Known for his quick brush strokes, the self described “fastest portrait artist in the world” once painted a portrait of Albert Einstein in just 60 seconds, but while his lighting speed hasn’t won him a place in the record books, his latest artwork, made from hundreds of thousands of Lite-Brite pegs, surely will. “It wasn’t like I wanted to beat that world record, I wanted to create something to add to the healing of Sept. 11,” Surette says about his 10 feet by 20 feet Lite-Brite creation entitled World Peace. Made from 504,000 pegs, and weighing around 1,750 pounds, it depicts 100 faces of different races, cultures and religions and is meant to promote world peace.

“I felt that with my inspiration, to have it be a world record will help catch more people’s attention and help it travel and be seen around the world,” Surette said about his work. He first got the idea of creating the largest Lite-Brite image after seeing a picture of the current record holder on an art blog. It was the Lite-Brite recreation of a training sneaker made by Lori Kanary, with 374,004 pegs. As a matter of fact Kanary actually shared some trade secrets with Rob Surette after hearing the motivation behind his work of art, and he apologized for breaking her world record.

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Woman Pays $10,000 for Non-Visible Artwork

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The Museum on Non-Visible Art, or MONA, houses a variety of non-visible works of art that can only be admired by reading the artist’s description. Sounds weird, but believe it or not, someone actually paid $10,000 for one of these ‘masterpieces’.

I have to admit I’ve always wondered why some people spend thousands, sometimes millions of dollars on abstract art pieces that look like the work of someone who has nothing in common with art. But then again, I’m not very art-inclined. Anyway that doesn’t seem so strange to me anymore, not since I read this article about a woman who paid $10,000 for an artwork she can’t even see. “Fresh Air” was just one of the works exhibited at the Museum of Non-Visible Art, a strange project supported by actor James Franco that tries to take conceptual art to a whole new level. There is an official website and even an explanatory video, but basically this museum hosts works of art that don’t exit in the physical world, instead they are imagined by the artist.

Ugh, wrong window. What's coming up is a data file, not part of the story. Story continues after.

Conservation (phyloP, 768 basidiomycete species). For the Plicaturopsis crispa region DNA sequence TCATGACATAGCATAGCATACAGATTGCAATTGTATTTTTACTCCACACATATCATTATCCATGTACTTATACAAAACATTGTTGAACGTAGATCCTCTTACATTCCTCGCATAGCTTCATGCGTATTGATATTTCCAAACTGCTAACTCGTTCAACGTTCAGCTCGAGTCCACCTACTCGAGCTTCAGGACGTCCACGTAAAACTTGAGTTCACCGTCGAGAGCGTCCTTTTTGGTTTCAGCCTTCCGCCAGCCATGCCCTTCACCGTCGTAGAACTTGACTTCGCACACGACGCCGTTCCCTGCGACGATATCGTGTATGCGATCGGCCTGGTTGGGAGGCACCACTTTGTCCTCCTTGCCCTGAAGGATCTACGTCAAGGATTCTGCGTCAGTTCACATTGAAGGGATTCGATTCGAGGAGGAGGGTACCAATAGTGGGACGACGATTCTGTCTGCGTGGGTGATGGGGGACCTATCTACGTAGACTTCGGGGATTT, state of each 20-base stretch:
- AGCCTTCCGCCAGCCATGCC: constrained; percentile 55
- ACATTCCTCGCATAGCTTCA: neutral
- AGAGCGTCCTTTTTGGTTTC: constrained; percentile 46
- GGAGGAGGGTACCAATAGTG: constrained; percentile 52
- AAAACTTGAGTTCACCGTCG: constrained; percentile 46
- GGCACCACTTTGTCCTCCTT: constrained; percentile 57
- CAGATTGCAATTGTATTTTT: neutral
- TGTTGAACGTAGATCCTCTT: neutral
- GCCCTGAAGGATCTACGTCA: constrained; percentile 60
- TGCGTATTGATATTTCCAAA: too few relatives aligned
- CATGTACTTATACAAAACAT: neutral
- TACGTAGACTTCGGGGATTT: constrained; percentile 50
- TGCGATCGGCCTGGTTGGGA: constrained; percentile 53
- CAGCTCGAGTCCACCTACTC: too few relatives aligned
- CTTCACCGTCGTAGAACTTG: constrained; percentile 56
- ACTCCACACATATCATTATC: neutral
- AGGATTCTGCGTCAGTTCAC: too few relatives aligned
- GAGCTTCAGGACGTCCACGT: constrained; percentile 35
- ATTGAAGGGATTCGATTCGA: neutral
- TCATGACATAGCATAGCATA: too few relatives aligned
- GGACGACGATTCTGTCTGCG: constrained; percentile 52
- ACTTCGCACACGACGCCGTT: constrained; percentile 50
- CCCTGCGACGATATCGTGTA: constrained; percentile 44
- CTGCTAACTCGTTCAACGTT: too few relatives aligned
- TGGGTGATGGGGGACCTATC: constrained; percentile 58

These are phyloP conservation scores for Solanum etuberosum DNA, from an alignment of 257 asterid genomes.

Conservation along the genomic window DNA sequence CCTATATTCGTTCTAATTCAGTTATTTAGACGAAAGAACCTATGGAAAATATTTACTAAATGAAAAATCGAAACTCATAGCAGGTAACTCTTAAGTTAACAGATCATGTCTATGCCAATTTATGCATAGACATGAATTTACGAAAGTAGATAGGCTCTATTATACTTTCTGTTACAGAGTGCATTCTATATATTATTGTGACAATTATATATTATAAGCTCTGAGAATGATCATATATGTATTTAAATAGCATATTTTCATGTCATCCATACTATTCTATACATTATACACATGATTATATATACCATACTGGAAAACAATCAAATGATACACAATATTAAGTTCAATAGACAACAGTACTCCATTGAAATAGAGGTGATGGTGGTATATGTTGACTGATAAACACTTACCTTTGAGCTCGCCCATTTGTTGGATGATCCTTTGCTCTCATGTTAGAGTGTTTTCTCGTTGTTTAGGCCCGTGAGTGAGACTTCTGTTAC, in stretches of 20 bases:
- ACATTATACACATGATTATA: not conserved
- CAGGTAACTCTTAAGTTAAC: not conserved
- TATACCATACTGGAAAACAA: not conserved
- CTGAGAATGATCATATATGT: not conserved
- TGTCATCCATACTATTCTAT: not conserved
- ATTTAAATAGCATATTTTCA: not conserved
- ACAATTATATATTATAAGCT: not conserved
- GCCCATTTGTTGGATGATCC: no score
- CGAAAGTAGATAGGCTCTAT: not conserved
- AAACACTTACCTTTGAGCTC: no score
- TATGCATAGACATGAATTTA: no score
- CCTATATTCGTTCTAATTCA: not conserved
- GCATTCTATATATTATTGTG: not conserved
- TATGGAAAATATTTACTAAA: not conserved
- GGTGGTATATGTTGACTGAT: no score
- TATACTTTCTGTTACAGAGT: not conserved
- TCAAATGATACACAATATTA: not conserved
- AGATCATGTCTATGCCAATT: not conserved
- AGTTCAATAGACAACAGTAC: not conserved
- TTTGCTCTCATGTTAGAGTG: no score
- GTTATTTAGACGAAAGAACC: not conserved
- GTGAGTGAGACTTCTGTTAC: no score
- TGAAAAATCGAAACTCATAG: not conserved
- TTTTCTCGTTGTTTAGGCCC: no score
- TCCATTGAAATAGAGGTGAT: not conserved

So when someone buys one of these unusual creations all they get is a card with a description of the artwork made by the author and a letter of authenticity. You can place the card on a blank wall in your house or an art gallery and describe it to visitors, so they may enjoy it as well. Here’s the description for Fresh Air, the recently sold artwork:

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Designer Makes Jewelry from Real Human Bones

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Columbine Phoenix is a talented jeweler with a taste for the macabre. She makes unique jewelry from human bones collected from medical schools and museums.

We’ve covered some pretty bizarre jewelry collections in the past, some were made from insects, others from nail clippings, and even human hair, but Columbine’s “Churchyard” line is the weirdest one yet. She uses various human bones donated for educational purposes and transforms them into unique pieces of jewelry that actually celebrate life rather than death. “Death is a part of life” the designer says in an interview with Vice Style “You can’t die unless you’re alive, and if we weren’t going to die eventually, a whole lot of us would never get around to living.” Strangely enough, that makes sense.

As a child, Columbine Phoenix loved shiny things, and she remembers playing pirates with her brother by stealing her grandmother’s rhinestone button collection from each other. Later she tried making embroidery-floss friendship bracelets and seed beads woven on a loom, but quickly lost interest in things everyone else was doing. She started making jewels from seashells, feathers and other stuff provided by nature, and when a friend from medical school asked her if she wanted to buy some small human bones for her work, she decided to give it a shot. His department was consolidating the bone collection and when he showed them to her for the first time, she knew they were just perfect. Human ivory she called them.

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Pencil Shaving Portraits by Kyle Bean

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Artist Kyle Bean has created a series of unique portraits made with pencil shavings, for the new Handmade Issue of Wallpaper Magazine.